by Dan Wilson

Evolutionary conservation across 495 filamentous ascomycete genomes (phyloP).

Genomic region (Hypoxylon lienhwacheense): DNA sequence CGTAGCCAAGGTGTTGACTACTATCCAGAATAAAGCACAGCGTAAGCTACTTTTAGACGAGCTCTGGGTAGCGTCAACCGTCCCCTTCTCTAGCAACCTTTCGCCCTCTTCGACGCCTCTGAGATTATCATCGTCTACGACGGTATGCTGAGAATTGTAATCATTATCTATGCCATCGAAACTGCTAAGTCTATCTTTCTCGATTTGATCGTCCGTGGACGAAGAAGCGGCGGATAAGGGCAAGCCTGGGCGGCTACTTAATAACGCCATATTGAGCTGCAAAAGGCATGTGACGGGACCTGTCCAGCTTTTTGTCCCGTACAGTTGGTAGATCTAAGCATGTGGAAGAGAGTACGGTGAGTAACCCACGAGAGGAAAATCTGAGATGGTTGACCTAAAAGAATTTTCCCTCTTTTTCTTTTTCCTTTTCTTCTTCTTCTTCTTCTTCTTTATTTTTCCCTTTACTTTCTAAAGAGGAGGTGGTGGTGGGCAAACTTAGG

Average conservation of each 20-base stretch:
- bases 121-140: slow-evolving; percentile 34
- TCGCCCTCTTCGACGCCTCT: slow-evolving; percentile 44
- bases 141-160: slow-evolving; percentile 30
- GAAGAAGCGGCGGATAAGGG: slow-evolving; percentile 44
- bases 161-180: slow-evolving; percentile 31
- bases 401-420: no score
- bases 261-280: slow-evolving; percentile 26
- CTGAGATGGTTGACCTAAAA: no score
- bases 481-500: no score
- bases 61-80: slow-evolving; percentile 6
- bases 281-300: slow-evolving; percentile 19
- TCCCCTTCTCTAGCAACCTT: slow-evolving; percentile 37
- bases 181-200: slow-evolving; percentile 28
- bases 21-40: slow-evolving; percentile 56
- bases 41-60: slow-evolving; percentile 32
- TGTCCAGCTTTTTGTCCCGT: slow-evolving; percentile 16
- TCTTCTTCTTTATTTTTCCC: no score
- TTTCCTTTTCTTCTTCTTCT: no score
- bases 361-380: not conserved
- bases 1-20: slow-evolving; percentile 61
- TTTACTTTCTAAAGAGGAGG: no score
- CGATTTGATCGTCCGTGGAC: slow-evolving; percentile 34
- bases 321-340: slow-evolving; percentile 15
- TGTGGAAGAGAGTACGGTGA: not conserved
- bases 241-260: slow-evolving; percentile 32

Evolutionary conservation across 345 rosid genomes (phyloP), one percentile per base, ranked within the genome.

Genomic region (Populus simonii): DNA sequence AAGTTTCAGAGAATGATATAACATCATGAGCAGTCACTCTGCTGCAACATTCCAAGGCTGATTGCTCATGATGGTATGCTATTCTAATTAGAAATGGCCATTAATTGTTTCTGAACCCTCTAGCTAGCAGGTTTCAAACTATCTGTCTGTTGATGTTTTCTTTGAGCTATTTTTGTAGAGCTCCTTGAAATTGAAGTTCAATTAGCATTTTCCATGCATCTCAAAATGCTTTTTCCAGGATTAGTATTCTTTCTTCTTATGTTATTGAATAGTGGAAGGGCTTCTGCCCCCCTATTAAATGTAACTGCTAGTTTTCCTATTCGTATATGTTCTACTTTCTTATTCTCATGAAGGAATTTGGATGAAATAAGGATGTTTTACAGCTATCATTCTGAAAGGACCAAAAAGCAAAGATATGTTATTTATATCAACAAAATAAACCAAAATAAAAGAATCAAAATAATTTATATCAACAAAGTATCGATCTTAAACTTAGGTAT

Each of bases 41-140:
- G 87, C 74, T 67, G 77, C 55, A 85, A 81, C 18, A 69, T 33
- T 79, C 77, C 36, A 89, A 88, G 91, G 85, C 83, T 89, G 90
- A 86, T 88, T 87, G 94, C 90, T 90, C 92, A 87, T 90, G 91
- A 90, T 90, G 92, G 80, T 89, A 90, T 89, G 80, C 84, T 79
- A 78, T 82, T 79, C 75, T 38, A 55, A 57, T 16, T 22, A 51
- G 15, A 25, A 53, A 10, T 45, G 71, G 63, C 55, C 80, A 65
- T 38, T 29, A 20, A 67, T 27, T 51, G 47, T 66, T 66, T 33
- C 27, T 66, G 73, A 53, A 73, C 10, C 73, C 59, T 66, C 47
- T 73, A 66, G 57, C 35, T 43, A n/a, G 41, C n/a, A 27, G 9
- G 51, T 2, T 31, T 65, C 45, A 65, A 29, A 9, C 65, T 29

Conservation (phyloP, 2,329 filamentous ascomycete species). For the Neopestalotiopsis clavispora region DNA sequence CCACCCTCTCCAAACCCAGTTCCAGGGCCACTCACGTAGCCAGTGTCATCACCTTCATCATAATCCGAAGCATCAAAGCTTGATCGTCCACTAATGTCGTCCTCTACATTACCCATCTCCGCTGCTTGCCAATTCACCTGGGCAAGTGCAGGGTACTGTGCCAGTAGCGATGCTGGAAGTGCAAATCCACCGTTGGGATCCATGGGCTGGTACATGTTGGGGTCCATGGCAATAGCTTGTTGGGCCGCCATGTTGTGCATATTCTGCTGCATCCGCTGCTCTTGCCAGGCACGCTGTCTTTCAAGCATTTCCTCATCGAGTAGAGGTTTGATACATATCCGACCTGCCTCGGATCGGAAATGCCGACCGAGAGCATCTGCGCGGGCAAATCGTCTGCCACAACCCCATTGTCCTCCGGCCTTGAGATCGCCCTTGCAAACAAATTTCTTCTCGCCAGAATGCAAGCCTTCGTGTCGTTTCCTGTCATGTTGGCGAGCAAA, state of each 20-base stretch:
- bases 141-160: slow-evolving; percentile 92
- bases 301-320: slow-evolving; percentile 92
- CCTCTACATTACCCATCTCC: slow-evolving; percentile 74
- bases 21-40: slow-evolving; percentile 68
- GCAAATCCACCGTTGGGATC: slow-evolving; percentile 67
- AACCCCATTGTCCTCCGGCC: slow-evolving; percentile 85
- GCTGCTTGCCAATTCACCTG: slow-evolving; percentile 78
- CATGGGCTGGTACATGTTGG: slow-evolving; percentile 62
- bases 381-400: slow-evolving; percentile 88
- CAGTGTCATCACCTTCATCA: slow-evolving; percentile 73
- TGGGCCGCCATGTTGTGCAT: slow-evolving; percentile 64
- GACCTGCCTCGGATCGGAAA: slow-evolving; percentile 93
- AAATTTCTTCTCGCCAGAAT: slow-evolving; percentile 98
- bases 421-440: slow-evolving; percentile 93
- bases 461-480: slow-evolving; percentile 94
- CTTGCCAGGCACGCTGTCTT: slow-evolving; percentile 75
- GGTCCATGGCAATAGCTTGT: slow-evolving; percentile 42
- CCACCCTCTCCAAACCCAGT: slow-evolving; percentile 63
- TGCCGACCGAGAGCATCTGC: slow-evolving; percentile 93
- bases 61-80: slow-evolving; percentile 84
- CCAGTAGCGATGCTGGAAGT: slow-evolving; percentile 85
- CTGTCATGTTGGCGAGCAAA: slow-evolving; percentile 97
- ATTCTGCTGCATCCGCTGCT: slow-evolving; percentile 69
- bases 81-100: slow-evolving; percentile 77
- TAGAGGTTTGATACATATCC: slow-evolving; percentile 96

With Valentine’s Day just past us, it’s only fitting to take a look at one of the more endearing love stories ever told on the silver screen. I’m talking about Harold and Maude, Hal Ashby’s 1971 film starring Bud Cort and Ruth Gordon in the title roles. Harold is a young man from a wealthy family who just happens to be obsessed by death. He drives a hearse, stages fake suicides in front of his mother, and attends funerals for fun. It’s at one of these funerals that he meets Maude, an energetic elderly women with a joy for life. Neither of them knows the deceased, but they bond over their respective fascinations with the event. Harold’s there for the morbid curiosity. Maude, on the other hand, sees the funerals as celebrations of life, where happy memories are interspersed with tears. As Harold and Maude spend more and more time together, Harold becomes more and more enthralled with this woman. She’s excited to live her life fully, to live it with enthusiasm and gusto. Surprised that Harold doesn’t know how to sing or play a musical instrument, Maude gives him a banjo. The two of them have adventures stealing trees from the city and replanting them in the forest. She teaches him to sing and dance and to enjoy all that life has to offer. Discussing their respective philosophies, Maude imparts her wisdom on Harold’s obsession with death. “A lot of people enjoy being dead,” she says, “but they’re not…they’re alive!” Later, she adds, “Live as well as you can, otherwise you’ve got nothing to talk about in the locker room.” Harold is captivated by her lust for life, and listens with rapt attention. Harold has fallen in love with Maude — which seems more natural over the course of the movie than one might think, given their many decades’ difference in age — and asks for her hand in marriage on the night of her eightieth birthday party. She’s touched, but respectfully declines, because she won’t be here much longer. The pills she’s taken will be kicking in soon, and she won’t wake up in the morning. Horrified, Harold rushes her to the hospital, but it’s too late. He’s left to understand what it all means. After all, she loved her life so much, how could she end it? Maude has taught Harold two lessons. The first is about the transience of life. We are here a short time and can’t escape death. Life’s end is inevitable for each of us, and when it comes, there’s nothing we can do to stop it. We can only make a choice about how we’ll respond. Will we approach death reluctantly? Or will we choose to face it gladly, as just another phase of our existence? She has also taught Harold that while we’re alive, we have a choice to live with joy and passion for life. Her choice to do this made it easier for her to leave. Without regrets for paths not taken, she found it easy to leave the party while she was still having fun. Harold has been affected by his relationship with Maude, as short-lived as it was. As the film ends, he destroys the hearse-like car he’s been driving. He’s made a choice to live his life in a way that Maude would be proud of, and we can almost hear her voice singing along with his as he plays his banjo and dances along the cliff. Harold and Maude is available at video stores around town, as well as at the Milwaukee Public Library.